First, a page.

Context

I think we Muslims might be better off focusing our efforts on understanding the Qur’an and recentering our lives around it, rather than making a fool of ourselves by taking words of the Bible out of context — in this case “machamadim” in the Songs of Soloman — and claiming they mean something else.

I learnt long ago that you need to read things in context. The Songs of Soloman in the Hebrew Bible are canticles about passionate intimacy between two lovers. Projecting the name of our Prophet — peace be upon him — onto a word in the midst of an erotic poem is just plain odd.

Read things for yourself; don’t just repeat the claim because it sounds convincing out of context. Reflect on the overall meaning of the passage and then draw your conclusion. It should be our approach in all things: to the Qur’an, to history and to life in general.

Calling the caller

I regret that I cringed when I read about a “da’wah training session” held for students over the weekend. “Da’wah training to unleash your inner da’ee,” read the poster.

True, back when I was a student I decried the reluctance of religious folk — both Christian and Muslim — to share their faith with others. For the seeker it was like getting blood out of a stone.

The passing years have dampened my impatience. Youthful urgency soon feels like folly. The young are often idealists — witness many an impassioned revolution sparked by a student uprising — but that often makes them arrogant too, believing themselves to have a better understanding of reality than those twice their age or more. Truth, when you are young, is so obvious and clear: Atheists, Evangelicals, Muslims, Socialists, Anarchists… they all agree on this. The young wavering Agnostic — so very English in his refusal to confirm whether he believes or he doesn’t — soon settles for an absolute he can hold to: any one of the above; whichever seemed convincing at the time.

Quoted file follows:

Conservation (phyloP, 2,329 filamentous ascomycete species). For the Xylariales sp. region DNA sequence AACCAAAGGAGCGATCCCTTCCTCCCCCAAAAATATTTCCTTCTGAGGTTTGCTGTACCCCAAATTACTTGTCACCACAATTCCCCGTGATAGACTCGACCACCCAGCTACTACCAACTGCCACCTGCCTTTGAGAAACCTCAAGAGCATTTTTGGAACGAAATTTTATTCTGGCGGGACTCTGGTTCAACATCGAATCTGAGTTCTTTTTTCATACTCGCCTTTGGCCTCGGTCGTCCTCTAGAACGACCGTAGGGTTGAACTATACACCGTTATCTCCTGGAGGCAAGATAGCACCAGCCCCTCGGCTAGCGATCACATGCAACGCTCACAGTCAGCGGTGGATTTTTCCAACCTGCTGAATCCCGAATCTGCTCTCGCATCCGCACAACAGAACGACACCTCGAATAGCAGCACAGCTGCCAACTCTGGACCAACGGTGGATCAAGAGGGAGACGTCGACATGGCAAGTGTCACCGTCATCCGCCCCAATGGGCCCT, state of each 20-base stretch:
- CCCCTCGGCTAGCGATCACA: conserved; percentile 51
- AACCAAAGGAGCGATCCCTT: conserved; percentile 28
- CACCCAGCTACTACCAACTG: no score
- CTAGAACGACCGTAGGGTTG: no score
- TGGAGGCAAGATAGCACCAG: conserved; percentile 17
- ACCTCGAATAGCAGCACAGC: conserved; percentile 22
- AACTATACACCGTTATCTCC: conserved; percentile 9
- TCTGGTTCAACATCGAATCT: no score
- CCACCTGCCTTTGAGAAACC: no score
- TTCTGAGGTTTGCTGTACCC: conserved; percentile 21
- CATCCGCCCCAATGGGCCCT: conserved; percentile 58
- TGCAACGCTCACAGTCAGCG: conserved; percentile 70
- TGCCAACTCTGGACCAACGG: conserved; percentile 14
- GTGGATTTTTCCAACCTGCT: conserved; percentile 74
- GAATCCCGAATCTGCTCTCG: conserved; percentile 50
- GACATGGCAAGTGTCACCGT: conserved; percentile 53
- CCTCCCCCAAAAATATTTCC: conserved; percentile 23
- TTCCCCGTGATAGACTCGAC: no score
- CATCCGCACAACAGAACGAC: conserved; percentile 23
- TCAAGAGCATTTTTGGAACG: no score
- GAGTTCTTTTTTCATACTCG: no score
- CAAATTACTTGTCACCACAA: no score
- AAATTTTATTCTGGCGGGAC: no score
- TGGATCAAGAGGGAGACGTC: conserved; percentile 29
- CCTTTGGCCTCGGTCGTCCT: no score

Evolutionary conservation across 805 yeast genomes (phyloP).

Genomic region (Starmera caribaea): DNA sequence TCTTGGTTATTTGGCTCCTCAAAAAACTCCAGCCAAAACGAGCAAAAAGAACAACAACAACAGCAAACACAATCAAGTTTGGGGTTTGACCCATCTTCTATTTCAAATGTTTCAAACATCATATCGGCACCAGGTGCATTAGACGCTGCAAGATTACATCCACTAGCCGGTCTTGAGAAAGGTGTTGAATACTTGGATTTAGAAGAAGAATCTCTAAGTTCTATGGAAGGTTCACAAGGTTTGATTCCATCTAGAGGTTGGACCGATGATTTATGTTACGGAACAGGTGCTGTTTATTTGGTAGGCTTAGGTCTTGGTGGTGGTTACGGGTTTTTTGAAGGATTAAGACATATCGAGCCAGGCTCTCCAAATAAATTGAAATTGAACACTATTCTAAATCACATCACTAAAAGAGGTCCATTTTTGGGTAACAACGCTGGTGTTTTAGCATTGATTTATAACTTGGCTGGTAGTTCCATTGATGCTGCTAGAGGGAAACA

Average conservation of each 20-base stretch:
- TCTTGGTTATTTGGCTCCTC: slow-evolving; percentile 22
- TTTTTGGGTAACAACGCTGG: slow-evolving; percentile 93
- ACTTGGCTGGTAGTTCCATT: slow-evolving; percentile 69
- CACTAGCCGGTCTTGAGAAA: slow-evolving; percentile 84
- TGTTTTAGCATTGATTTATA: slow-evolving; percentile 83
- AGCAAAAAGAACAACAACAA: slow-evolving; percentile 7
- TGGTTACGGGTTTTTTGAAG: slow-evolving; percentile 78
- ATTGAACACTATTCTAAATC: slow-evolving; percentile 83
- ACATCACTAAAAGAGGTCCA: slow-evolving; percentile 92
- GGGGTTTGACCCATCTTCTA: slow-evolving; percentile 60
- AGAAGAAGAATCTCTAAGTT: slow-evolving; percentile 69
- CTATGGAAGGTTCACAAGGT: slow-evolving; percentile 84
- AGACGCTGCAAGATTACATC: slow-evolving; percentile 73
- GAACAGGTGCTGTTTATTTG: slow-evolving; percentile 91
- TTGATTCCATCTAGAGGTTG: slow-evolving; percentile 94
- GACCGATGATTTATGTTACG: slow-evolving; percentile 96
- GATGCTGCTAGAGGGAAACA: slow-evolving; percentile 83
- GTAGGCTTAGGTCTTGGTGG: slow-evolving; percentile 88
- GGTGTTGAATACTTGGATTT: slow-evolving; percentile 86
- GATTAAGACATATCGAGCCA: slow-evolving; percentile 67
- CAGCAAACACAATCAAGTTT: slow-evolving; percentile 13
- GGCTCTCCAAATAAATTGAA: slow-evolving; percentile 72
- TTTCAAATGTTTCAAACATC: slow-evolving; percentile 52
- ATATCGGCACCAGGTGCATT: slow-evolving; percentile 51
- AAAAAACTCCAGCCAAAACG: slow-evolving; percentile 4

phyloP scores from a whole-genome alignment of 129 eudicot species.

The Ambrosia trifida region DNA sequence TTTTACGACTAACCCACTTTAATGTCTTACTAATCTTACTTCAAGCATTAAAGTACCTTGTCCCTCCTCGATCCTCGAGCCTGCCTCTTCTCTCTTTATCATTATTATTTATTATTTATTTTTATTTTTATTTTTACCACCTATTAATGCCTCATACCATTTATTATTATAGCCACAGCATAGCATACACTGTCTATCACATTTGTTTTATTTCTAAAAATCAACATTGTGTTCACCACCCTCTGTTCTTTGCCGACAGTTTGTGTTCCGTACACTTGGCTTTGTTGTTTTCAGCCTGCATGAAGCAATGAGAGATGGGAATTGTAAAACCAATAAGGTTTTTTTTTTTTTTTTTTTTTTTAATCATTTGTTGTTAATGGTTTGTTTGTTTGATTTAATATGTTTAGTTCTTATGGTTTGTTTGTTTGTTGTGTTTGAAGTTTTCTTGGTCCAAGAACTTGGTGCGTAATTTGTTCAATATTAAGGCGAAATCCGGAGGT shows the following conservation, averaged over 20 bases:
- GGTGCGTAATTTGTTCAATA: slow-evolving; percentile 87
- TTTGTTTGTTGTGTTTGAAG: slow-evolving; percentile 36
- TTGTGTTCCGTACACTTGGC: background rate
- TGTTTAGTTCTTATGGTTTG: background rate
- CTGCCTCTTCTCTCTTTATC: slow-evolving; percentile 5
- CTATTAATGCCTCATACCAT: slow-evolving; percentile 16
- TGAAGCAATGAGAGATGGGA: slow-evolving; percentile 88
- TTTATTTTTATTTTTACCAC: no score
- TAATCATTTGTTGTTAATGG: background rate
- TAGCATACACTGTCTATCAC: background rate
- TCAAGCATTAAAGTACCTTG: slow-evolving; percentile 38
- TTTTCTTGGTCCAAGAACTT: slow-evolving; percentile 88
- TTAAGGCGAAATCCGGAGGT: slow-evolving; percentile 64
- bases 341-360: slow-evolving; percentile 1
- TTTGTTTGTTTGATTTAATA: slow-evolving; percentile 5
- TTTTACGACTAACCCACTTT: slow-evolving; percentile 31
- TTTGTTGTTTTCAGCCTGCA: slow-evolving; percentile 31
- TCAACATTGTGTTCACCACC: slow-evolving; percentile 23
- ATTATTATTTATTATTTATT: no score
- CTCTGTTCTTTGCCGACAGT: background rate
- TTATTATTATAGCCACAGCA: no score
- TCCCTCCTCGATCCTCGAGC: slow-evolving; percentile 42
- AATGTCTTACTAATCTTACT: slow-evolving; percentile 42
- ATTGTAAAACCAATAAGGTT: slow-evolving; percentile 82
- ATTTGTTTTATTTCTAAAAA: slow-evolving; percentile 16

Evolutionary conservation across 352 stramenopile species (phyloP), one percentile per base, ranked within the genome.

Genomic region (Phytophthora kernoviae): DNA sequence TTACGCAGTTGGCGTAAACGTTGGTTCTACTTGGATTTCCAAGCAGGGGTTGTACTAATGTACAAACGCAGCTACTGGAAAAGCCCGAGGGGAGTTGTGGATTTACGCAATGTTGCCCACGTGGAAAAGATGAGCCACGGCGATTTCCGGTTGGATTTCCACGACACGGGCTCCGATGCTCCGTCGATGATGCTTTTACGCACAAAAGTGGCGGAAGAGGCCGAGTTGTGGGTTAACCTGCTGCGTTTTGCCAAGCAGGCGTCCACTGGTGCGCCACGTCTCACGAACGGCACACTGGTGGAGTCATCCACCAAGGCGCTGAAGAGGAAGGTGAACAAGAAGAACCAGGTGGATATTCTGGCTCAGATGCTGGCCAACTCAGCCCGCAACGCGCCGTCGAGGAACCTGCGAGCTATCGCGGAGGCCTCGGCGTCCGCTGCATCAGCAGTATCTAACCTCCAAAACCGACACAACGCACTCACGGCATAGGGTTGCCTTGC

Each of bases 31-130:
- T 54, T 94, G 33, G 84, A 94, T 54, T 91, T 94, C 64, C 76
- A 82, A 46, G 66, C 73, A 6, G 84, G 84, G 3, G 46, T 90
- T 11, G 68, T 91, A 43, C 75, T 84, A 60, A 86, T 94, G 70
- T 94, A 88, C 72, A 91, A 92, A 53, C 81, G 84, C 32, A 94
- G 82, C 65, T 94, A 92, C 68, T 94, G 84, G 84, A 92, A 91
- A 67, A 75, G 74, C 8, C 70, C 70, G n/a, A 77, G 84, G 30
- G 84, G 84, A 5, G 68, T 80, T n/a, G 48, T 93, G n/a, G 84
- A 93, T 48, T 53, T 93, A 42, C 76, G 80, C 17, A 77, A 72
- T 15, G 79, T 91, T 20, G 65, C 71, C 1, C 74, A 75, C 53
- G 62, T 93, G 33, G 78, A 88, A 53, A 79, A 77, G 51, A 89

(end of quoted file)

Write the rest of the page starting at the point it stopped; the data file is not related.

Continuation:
Preach, oh young one, if you wish to. Have your pseudo-poetic, hip-hop-hypnotic YouTube videos ready on your iPhone. Stuff your pockets with twelve-page pamphlets pointing out 101 contradictions in the Bible. Limber up your tongue, practice those ontological arguments of yours and prepare to bamboozle your opponents.

But, alas, I cringe. For lack of faith? Not at all. Because of faith and the state of the world around us. Instead of allowing their faith to reach their hearts and make their lives better, young men — often new to their religion –take it upon themselves to become perpetual guides to what they never grasp. Isn’t it foolishness to concern yourself with the fate of others and forget yourself?

We preach, but our words are like smoke, for we are ablaze. Young men call, but they don’t know what they are calling to. We steamroller over realities and present mythical representations of the past: ours is a religion without history, we exhort, unaffected by politics, culture and violence. We call others to an ideal we never make real.

Yes, so after all these years I cringe in the face of the student da’ee. If these youngsters were ever to ask my advice, it would be this: don’t concern yourselves with the fate of others, but work on yourself; before seeking to enlighten others, enlighten yourself; embody the message you wish to convey. Be a seeker: the real truth you are looking for may take years to find, so be humble, patient and kind.

“Do you exhort people to goodness and forget yourselves, and you recite the Book? Have you no understanding?”

You do not need training in how to do da’wah. You need training in how to be a human being. Isn’t that the purpose of our deen?

Taking a side

I have read Tony Blair’s Bloomberg speech in full, long winded though it was. It contains some truths, and some realities for Western interests.

I don’t know anybody who would deny that Muslim extremists are a threat to many communities around the globe; other Muslims are as much victims of their words and actions as non-Muslims. Yet history attests that these groups have always been there; it is just that modern communication media has amplified their reach.

Blair touches on certain truths, but he also glosses over other unfortunate inconvenient ones. The elephant in the room, of course, is his intervention in Iraq, which in no small part accelerated the religious sectarian anarchy he now laments.